The Will

050511

  “What you writing there, kiddo?” I ask. She’s too invested to respond. “The next great American novel?” I continue, leaning over her shoulder. She hides her work with her thin little arms.
  “No, lame,” she replies, irritated now.
  “It’s hardly lame,” I say “I write every day.”
  “Can I see?” she asks instantly, suddenly interested instead of pseudo-teen bored. 
  Some of my titles run through my head. Date with the Night. Kiss of the Womb.
  “No.” I say simply.
  “No fair,” she whines, then – seeing I’m seriously steadfast about this – asks “when I’m older?”
  “Sure” I reply.
  Love the Dead.
  “No,” I correct.
  “No fair!!” she repeats, “writing is lame. Books are lame.”
  “we all have one in us.”
  “Where’s yours then?”
  Ouch. Kid’s gotten sharp in her old age. I feign shock for a second and then return “In you and Bax.”
  “We’re not books, Daddy.” she replies very matter-of-factly.
  “Well sure, but you’ll still tell me tale,” I say as I sit down opposite her. She studies me carefully, inquisitive, hesitant to resort to the trust that used to come so easily. “Every day of your life you’ll affirm my existence, long after I’m gone. You’re my masterpiece.”
  “Uh-huh,” – bored now.
  “So what are you writing, Rinny?” I ask again, hoping for a real answer this time. Reluctantly my daughter opens up her arms to a piece of paper titled My Will.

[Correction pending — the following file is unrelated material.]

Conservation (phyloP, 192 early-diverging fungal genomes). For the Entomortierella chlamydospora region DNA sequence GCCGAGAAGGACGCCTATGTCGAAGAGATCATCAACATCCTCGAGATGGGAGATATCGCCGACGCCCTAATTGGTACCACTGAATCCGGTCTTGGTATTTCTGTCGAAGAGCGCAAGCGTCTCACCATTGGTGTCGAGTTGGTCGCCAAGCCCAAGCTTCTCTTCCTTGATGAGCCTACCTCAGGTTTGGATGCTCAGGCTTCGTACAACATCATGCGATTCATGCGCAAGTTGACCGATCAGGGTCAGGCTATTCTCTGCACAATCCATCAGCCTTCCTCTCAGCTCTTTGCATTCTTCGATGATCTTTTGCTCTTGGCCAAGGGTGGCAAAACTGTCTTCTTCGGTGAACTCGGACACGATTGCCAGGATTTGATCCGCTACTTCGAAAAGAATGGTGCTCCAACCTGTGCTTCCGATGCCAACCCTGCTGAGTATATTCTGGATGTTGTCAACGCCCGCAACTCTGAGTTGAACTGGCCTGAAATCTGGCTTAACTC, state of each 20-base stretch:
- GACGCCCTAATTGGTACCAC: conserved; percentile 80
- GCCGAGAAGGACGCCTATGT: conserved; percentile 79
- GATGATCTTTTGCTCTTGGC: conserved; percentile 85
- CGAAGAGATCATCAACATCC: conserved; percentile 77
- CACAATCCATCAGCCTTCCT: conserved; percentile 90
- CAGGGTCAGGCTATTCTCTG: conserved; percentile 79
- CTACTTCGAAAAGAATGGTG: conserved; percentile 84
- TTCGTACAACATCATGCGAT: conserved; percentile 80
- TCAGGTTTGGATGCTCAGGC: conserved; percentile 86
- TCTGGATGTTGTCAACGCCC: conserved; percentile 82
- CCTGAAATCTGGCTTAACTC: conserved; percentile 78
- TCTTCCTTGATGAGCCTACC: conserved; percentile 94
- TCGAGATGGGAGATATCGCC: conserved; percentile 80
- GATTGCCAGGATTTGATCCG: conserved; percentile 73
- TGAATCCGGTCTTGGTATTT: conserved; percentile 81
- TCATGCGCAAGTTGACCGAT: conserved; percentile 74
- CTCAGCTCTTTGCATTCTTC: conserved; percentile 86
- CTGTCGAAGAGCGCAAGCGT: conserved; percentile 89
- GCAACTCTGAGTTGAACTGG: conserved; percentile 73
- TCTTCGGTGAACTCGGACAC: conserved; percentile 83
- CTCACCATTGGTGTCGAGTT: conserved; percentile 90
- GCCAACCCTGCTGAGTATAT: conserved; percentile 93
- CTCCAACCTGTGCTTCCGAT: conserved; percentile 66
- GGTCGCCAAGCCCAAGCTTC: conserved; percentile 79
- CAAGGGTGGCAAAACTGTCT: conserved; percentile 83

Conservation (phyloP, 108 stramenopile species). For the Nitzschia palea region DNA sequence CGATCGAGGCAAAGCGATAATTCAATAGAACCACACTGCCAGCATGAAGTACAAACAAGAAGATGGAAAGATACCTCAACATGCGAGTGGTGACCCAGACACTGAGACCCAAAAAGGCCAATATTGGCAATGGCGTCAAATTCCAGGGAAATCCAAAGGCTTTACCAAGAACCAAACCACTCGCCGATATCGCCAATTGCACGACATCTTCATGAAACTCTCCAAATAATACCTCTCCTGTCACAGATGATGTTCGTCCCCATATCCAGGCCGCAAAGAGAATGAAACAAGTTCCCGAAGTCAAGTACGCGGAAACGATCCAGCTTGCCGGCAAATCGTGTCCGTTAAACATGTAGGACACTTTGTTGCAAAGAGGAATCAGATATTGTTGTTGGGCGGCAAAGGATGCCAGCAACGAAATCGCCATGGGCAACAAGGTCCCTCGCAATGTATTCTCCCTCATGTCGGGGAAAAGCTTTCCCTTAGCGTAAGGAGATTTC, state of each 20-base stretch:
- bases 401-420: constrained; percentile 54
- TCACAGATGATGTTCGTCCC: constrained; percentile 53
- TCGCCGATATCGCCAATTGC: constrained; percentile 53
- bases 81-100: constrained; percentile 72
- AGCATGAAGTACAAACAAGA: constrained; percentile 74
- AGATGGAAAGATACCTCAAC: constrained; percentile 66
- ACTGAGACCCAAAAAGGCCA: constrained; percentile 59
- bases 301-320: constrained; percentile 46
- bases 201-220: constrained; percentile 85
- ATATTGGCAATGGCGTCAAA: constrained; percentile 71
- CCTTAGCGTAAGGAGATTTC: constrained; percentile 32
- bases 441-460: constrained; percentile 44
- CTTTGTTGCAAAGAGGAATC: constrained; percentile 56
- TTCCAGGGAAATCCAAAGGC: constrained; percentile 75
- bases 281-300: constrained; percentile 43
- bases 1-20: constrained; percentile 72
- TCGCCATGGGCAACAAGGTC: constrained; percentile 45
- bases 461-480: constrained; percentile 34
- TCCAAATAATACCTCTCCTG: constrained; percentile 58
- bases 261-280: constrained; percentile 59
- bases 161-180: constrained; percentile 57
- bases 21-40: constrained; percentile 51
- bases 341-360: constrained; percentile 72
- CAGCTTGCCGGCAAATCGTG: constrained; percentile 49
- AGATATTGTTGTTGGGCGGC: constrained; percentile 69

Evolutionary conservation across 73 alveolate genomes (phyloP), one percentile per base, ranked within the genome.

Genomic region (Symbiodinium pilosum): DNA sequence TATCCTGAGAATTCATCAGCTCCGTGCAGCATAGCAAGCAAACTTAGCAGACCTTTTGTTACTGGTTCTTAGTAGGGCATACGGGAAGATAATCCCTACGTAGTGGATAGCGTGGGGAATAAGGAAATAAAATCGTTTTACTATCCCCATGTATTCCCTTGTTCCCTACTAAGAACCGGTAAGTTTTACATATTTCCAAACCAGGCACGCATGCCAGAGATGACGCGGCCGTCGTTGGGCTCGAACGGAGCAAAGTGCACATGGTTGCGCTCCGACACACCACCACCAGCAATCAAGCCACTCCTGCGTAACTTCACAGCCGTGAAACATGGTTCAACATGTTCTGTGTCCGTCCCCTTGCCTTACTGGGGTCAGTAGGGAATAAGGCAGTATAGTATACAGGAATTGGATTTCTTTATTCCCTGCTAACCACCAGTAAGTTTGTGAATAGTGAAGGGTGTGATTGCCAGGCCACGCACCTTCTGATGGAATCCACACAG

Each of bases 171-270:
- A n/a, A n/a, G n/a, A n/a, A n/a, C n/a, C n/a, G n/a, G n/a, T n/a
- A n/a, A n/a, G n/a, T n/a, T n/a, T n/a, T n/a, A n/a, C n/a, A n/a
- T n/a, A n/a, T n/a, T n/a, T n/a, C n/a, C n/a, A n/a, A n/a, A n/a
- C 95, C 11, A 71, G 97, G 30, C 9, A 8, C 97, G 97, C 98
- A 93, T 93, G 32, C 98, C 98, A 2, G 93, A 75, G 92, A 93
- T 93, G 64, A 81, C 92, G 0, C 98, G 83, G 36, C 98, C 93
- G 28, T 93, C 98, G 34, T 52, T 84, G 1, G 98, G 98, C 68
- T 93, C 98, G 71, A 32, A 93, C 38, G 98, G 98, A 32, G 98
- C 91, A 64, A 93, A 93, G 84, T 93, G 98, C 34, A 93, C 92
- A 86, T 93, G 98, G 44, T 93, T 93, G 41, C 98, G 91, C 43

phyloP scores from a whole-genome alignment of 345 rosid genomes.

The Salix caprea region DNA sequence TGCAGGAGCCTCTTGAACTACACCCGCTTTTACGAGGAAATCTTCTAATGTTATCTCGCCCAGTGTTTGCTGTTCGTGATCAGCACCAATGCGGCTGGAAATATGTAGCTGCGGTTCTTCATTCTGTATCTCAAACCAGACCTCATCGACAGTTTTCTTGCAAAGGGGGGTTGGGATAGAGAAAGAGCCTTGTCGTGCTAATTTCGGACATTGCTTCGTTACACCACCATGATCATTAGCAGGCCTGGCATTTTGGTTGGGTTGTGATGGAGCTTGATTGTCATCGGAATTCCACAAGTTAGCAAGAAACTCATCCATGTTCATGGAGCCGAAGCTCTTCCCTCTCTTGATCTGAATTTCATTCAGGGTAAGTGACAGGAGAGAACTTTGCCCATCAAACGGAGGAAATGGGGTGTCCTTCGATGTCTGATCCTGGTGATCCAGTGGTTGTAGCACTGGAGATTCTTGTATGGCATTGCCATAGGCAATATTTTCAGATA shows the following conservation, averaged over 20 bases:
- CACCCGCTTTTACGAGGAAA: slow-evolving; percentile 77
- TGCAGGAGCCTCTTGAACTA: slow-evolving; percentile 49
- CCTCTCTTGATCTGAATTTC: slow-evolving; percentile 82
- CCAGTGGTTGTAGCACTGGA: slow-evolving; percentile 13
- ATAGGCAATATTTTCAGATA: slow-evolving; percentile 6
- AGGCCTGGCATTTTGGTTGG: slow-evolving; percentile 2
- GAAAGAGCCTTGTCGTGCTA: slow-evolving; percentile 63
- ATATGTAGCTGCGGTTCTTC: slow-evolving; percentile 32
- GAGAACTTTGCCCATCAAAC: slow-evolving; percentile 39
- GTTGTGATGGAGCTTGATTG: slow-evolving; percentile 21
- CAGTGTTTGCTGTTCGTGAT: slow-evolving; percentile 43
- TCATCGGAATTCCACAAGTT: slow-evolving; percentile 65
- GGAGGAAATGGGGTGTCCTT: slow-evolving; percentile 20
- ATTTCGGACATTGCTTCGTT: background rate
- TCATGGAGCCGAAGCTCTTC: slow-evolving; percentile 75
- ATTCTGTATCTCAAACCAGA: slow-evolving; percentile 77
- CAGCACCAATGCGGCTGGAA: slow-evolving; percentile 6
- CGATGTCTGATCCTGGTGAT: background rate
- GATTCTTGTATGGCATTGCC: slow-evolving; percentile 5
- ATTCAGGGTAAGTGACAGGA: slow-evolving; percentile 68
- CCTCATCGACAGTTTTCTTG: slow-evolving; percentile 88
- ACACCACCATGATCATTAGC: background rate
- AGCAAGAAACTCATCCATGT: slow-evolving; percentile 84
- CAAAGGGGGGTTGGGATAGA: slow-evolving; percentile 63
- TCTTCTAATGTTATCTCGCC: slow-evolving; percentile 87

“What’s this?” I ask, picking it up with a stab of sadness. Call me old fashioned, but I consider my nine year old considering her own death a step in the wrong direction.
  “It’s so you and Mommy know who to give my toys to if I die.”
  Does she even know what death is?
  “
I see,” I say, nodding so she knows I mean it. “Why?”
  “I spent an entire year being good for some of this stuff so Santa would give it to me. I’m not letting all that hard work go to waste.”
  My daughter the pragmatist.
  “Kendra has one,” she continues, “She wrote it in class today.”
  “Right.” I never liked Kendra.
  “
She said if I give her my Nintendo then I can have her DVDs.”
  I slide the paper back over to her. This may very well be the strangest conversation I’ve ever shared with my daughter, but at least we’re talking, right?

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~ by Joseph Blame on May 5, 2011.

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